This feature in Antike Welt (Ancient World, Journal of Archaeology and Cultural History) focuses on the last battle between Rome and Carthage and the archaeological finds, specifically the ram discovered by RPM Nautical Foundation.
Evidence of Rome’s decisive victory over Carthage is discovered in the waters off Sicily
In his work The Histories, the second-century B.C. Greek historian Polybius chronicles the rise of the Romans as they battle for control of the Mediterranean. The central struggle pits the Romans against their archenemies the Carthaginians, a trading superpower based in North Africa. For 23 years, beginning in 264 B.C., the two rivals fought what became known as the First Punic War.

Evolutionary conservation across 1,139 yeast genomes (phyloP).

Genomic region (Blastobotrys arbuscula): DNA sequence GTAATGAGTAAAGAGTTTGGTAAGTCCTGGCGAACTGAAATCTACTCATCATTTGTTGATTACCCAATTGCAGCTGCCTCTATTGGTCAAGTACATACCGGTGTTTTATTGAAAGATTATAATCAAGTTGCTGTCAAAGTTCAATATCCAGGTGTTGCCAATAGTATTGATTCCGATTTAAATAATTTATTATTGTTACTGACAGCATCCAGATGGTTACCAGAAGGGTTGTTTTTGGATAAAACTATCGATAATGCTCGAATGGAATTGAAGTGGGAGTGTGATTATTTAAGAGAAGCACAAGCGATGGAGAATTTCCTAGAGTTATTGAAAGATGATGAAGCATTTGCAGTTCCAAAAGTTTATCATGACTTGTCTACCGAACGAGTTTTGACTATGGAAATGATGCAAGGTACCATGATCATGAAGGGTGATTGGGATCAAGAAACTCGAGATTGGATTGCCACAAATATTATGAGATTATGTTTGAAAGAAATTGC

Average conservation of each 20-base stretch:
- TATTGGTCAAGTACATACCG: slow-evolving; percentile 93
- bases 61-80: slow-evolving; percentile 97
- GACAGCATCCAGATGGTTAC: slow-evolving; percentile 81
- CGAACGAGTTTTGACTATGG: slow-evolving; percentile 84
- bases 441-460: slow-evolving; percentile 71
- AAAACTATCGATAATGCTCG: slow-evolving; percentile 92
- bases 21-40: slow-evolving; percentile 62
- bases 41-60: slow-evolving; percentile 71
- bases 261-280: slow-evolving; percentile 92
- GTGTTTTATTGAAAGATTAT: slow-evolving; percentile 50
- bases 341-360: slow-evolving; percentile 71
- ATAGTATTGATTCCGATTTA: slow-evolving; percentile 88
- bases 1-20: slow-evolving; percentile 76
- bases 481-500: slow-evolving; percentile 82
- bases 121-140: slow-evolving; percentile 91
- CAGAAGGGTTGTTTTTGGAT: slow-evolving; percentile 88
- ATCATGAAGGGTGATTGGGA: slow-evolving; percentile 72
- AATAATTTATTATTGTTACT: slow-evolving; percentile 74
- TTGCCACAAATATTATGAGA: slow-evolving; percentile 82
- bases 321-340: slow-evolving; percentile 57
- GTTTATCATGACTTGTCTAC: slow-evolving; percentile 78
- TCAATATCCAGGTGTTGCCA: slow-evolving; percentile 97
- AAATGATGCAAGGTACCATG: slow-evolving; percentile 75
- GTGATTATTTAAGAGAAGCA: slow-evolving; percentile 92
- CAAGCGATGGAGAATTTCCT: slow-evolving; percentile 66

As Polybius tells it, the war came to a head in 242 B.C. with both powers exhausted and nearly broke after two decades of fighting. The Carthaginian general Hamilcar Barca–the father of a later adversary of Rome, Hannibal–was pinned down on a mountaintop above the city of Drepana, now the Sicilian town of Trapani. As the Carthaginians assembled a relief force, the Romans scraped together the money for a fleet to cut them off. According to Polybius, in March 241 B.C., the two sides met in between the Egadi Islands, a trio of rocky outcrops a few miles off the coast of Sicily. The clash brought hundreds of ships and thousands of men together in a battle that helped shape the course of history.